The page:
Courtney Barnett's Wednesday night set (March 18) wound up being our favorite from all of the day's offerings, but the NPR Music SXSW Showcase at Stubb's, where she played, was pretty stacked all the way through. Here's how it shook out, in order from "the greatest" all the way down to ... well, "really great still."

Courtney Barnett
SXSW's most whispered-about artist played her unreleased album front to back for the first time Wednesday night. The name of Courtney Barnett's intensely buzzing debut LP? Sometimes I Sit and Think, And Sometimes I Just Sit. But if you've seen the Australian singer and guitarist do her thing live, you know that her style isn't the least bit sedentary. The set's opener salvo, "Elevator Operator" was three ripping minutes of searing, full-band country rock — save the pedal steel. Barnett prefers a power trio, and they make more than enough noise to get the job done. To wit, second song "Pedestrian at Best," sounded even grungier and more disturbed than it does on record, gushing from the stage with all the off-kilter intensity of a Patti Smith verse set to In Utero-era Nirvana. She spit dryly funny poems all night — like "Depreston," a song about house-hunting (in a town called Preston) that includes a gag about a recently purchased percolator ("Now we're saving $23 a week!") — while the two dudes backing her leant support to her shouts, sneers, and shred. It was over too soon, leaving us with ringing ears and a head full of weird and witty lines to contemplate. Perfectly, her final words: "All I want to say is..."

TV on the Radio
It began with a wash of warm feedback, picked up a few looped "oohs," and soon became a rising wall of gorgeous purple sound. TV on the Radio opened with "Young Liars," playing up the din as the guitar arpeggios piled up and Smoota (look him up, seriously) blew his mighty trombone. The first half of the set played hot: The high-speed New Wave punk of "Lazerray" was next, and "Golden Age" followed, trading in its on-album future-funk for a whole lot of loud. The group's music is so heady and particular that it's all too easy to assume they're simply studio geeks, but TVOTR live is practically a different band. After tearing through "Wolf Like Me" (and inspiring a mad rush to the front of the stage), they dipped us in the atmospheric cool of "Love Dog." A rogue audience member had been throwing glitter into the air and as the last flecks fluttered to the filthy floor, they eased us out with the mellow Seeds number, "Trouble." Tunde Adebimpe doffed his hat for a well-timed line — "It's the ending of the show" — before promising, in that liquid coo, "Everything's gonna be okay."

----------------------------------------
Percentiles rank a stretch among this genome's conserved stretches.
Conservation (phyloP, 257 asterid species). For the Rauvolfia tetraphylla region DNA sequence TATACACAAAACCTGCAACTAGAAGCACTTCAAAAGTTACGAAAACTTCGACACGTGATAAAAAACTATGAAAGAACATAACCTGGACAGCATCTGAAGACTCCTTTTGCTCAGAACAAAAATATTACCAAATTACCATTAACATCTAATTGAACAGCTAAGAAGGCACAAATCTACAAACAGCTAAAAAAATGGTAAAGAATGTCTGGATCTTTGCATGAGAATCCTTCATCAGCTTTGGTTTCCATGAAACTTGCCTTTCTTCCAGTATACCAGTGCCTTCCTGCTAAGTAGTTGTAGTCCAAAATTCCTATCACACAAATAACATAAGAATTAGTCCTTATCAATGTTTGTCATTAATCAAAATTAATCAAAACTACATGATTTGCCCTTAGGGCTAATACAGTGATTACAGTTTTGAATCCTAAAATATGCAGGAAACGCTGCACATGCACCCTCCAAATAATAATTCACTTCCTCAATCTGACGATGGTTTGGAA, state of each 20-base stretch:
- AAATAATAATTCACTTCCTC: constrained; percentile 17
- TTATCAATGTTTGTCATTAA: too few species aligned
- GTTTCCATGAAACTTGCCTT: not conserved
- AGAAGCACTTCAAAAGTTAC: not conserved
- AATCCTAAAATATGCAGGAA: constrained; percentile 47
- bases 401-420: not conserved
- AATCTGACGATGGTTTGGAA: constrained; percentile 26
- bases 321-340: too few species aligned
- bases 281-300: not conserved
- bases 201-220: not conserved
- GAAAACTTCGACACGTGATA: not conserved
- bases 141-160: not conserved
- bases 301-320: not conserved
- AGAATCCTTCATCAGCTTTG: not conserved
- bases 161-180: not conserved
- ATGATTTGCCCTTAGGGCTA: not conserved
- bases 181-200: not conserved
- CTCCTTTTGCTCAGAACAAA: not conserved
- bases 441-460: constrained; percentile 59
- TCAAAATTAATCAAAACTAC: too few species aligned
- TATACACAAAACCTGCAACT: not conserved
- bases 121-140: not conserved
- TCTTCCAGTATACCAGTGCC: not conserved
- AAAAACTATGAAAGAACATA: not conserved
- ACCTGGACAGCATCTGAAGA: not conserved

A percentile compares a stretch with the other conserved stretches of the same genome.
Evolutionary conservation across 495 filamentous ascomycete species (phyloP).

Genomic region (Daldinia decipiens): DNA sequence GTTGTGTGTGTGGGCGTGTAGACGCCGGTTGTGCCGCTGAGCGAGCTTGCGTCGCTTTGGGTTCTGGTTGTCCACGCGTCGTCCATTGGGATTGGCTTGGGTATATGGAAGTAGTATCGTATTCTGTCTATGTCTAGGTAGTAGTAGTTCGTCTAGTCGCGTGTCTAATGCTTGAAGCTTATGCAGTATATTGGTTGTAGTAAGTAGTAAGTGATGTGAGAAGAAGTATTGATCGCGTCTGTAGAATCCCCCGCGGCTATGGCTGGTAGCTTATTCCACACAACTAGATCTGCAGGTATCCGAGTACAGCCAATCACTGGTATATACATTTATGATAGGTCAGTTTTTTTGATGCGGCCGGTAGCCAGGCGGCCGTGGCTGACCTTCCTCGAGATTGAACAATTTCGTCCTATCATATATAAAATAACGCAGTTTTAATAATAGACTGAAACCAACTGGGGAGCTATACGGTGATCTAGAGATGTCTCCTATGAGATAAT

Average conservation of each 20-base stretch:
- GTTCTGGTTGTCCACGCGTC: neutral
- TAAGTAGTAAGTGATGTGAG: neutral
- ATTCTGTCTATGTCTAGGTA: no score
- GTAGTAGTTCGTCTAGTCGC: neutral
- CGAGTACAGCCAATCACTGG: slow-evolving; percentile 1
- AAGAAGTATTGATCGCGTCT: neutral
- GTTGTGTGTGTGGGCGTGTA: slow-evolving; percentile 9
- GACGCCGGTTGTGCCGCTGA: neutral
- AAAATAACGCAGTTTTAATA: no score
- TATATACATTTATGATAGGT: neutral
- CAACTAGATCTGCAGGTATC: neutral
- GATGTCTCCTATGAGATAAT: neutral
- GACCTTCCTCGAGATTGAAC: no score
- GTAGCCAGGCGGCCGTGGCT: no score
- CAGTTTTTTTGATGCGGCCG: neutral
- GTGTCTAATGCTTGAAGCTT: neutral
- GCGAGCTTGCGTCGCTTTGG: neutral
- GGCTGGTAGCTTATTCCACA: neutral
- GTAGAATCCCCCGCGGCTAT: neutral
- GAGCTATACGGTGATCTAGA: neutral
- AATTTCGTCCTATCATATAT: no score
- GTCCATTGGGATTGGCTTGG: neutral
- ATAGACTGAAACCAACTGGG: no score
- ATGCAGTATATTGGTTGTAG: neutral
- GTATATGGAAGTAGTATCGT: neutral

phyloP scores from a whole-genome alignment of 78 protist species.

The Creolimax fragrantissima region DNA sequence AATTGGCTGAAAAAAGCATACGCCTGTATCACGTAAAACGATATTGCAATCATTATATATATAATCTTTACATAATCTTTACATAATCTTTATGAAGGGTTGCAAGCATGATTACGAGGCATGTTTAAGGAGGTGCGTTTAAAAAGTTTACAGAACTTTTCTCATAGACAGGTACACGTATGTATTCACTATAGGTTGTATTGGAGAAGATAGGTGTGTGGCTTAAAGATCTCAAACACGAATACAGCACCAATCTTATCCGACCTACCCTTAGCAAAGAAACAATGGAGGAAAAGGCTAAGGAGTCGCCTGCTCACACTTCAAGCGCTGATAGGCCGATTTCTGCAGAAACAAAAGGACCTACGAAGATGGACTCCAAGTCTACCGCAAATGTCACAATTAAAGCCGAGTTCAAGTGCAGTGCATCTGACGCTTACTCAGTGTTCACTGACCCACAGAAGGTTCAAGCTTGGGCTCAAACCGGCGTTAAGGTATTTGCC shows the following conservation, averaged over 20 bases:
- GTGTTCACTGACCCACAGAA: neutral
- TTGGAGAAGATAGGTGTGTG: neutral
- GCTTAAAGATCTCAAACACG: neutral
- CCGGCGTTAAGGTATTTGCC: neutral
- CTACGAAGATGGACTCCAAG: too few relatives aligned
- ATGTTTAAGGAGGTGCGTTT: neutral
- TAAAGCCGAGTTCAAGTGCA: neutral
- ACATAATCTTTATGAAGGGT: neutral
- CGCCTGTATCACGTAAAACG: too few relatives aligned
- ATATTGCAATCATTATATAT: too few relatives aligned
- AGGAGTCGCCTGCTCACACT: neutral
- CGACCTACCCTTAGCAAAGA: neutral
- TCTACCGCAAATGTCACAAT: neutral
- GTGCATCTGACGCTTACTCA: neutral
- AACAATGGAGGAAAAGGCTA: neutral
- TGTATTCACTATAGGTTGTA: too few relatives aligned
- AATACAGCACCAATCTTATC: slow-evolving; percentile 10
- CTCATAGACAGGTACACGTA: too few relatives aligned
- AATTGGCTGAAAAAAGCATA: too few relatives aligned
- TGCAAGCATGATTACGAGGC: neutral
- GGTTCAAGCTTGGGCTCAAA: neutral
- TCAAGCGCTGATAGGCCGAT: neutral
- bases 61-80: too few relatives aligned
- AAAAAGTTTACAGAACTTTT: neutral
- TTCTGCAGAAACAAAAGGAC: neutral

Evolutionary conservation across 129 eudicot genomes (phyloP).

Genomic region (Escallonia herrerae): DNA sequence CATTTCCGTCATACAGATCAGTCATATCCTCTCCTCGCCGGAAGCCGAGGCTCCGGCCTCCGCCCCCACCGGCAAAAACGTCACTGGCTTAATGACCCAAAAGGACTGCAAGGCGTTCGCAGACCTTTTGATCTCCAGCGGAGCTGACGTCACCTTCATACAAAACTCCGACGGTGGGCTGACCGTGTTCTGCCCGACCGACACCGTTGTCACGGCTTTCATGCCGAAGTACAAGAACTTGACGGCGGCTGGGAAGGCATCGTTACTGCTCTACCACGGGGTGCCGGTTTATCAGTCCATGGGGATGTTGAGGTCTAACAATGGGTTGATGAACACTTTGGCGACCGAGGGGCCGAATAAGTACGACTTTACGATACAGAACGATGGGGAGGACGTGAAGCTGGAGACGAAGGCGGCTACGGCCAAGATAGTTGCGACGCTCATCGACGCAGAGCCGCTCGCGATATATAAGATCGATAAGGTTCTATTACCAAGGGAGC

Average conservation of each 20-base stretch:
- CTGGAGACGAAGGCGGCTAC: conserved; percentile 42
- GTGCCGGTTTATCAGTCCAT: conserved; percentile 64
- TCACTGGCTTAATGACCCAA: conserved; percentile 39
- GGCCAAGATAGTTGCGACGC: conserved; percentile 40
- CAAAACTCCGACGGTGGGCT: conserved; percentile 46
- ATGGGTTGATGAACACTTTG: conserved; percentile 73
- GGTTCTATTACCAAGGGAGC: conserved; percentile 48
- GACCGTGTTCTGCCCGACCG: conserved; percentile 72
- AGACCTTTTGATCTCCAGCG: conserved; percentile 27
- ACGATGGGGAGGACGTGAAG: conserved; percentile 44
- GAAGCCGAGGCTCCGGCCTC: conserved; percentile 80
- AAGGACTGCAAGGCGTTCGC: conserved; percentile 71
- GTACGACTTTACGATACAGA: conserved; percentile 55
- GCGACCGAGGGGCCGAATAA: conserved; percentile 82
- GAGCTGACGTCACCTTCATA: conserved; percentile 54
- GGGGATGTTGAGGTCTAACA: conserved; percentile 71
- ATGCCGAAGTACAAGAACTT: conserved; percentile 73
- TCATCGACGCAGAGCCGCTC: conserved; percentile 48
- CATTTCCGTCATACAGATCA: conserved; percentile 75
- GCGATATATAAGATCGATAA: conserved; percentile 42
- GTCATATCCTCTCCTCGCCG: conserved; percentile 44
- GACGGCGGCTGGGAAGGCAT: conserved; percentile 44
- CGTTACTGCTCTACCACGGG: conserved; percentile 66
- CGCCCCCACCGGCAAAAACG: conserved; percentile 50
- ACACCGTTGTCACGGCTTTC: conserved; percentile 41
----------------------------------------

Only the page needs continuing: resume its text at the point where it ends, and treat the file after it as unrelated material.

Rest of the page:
Do you know Stromae? If you don't, you're in the minority, globally speaking, but right on time for a stateside introduction. The band, at least last night, is peopled by a handful of sharp-dressed, able-handed Belgian men who use real instruments (we swear, even if your ears deceive you) to create a lively fusion of dance music, folksy rumba, and, like, cabaret. But as impressive as those guys and their bowties are, the man at the center of the project, Paul Van Haver, is the main event. He's only one of the most charismatic frontmen ever to grace a stage, plus blessed with a voice that vacillates between Brazilian great Jorge Ben Jor (c. África Brasil), his own country's beloved chanteur Jacques Brel, and, um, Shakira (really, it's in that elastic quaver). All of which is to say, if you get the chance, see Stromae. We were put off at first by an initial explosion of Eurodance, but won over in minutes by the players' dexterity and Van Haver's charm — he bounds around the stage, vamps and flexes, stands with the poise of a president or makes like a marionette, and works the crowd between songs. Also, we don't speak French, but we hear the lyrics are très sharp.

Stromae had competition, however, in Shamir — a young Las Vegan with an entrancing countertenor voice and enough bubbly energy to carbonate a flat Lone Star keg. He showed up with a drummer, a keyboardist and a backup singer/hype babe/percussionist and led the whole crowd in a bacchanalian, cowbell-friendly disco-funk dance party. Imagine Prince scraping together a band from LCD Soundsystem's most tertiary members and you're about halfway there. Shamir waded into the audience during closer "Head in the Clouds," and was giving out hugs long after the music stopped.

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